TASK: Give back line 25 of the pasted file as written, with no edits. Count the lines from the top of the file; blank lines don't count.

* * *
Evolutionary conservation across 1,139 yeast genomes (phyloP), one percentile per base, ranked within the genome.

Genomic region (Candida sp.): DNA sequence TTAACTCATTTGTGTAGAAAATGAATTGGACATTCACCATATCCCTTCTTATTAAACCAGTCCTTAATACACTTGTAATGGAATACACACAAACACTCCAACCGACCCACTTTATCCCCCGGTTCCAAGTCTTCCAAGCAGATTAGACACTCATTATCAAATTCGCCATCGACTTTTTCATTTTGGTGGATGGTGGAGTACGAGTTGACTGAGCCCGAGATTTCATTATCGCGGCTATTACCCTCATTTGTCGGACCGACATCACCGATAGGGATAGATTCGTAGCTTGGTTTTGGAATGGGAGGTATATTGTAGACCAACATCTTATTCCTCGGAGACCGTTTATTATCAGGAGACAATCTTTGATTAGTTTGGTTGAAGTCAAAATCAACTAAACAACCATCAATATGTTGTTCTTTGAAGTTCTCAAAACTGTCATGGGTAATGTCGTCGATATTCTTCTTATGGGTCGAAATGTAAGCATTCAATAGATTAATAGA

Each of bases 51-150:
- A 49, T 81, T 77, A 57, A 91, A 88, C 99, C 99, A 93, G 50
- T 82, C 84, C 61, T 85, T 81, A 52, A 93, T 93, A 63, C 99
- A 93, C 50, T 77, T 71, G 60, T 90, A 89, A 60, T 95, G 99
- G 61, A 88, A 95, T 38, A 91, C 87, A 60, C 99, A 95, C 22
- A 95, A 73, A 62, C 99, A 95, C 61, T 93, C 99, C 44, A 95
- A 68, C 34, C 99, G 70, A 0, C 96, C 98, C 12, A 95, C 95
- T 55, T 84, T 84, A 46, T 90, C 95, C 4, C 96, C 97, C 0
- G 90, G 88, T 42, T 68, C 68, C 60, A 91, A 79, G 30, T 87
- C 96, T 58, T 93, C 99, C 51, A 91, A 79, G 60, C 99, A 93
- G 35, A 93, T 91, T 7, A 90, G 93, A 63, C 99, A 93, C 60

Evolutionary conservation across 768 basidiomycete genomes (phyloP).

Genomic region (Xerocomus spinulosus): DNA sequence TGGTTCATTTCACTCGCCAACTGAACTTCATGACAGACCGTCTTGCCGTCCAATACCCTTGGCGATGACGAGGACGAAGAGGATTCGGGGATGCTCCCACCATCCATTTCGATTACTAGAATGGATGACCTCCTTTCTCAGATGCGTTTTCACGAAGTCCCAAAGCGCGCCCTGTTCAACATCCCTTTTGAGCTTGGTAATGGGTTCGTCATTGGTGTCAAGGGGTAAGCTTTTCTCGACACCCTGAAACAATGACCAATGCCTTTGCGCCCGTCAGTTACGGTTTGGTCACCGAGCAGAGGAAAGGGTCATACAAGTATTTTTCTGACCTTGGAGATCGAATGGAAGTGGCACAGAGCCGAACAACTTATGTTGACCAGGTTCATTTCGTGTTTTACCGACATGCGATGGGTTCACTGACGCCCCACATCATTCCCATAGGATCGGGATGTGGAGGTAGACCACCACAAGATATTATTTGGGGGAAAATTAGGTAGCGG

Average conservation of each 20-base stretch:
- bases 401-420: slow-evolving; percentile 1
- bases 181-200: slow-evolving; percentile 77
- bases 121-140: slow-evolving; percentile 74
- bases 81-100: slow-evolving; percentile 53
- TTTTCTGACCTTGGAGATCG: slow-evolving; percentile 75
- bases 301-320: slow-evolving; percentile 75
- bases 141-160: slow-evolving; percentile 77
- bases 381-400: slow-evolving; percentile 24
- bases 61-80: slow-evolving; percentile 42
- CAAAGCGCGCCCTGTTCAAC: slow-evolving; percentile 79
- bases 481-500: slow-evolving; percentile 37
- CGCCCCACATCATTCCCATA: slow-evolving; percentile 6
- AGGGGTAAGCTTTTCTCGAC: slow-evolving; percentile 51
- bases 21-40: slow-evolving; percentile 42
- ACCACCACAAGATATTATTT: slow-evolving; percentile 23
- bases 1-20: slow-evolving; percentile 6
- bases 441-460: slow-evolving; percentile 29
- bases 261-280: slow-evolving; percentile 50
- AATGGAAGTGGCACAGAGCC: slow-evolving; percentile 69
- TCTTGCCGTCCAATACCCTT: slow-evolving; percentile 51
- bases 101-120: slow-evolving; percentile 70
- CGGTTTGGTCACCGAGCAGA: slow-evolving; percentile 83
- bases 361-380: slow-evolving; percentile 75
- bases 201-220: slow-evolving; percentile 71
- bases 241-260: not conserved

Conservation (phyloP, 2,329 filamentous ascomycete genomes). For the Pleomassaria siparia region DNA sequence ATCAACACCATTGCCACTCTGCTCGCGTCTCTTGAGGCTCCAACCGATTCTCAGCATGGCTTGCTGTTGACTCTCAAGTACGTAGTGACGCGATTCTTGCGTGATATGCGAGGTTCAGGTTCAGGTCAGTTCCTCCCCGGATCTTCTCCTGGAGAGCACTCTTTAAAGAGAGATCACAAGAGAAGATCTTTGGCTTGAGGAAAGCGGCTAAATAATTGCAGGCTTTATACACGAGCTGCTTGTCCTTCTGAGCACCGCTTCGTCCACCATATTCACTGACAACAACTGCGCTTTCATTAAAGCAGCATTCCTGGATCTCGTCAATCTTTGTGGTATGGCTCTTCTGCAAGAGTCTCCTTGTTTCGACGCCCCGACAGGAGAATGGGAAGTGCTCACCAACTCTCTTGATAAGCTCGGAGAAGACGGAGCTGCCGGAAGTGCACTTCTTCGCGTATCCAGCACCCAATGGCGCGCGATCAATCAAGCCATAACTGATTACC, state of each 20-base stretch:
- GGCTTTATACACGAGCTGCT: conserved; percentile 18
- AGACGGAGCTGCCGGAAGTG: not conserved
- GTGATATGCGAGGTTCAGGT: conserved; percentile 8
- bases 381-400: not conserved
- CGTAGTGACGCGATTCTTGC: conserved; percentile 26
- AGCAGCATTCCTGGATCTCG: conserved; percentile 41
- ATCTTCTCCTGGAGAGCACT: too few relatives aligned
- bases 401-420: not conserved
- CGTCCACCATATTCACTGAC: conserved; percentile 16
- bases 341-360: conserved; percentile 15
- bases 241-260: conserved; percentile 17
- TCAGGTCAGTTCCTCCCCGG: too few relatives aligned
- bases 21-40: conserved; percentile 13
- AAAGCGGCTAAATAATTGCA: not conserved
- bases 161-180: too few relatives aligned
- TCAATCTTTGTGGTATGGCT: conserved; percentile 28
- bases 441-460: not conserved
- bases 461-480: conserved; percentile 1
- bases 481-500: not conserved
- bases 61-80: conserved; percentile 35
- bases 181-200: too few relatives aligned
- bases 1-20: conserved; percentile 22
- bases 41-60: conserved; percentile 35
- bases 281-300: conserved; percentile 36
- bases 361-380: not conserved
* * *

- bases 61-80: slow-evolving; percentile 42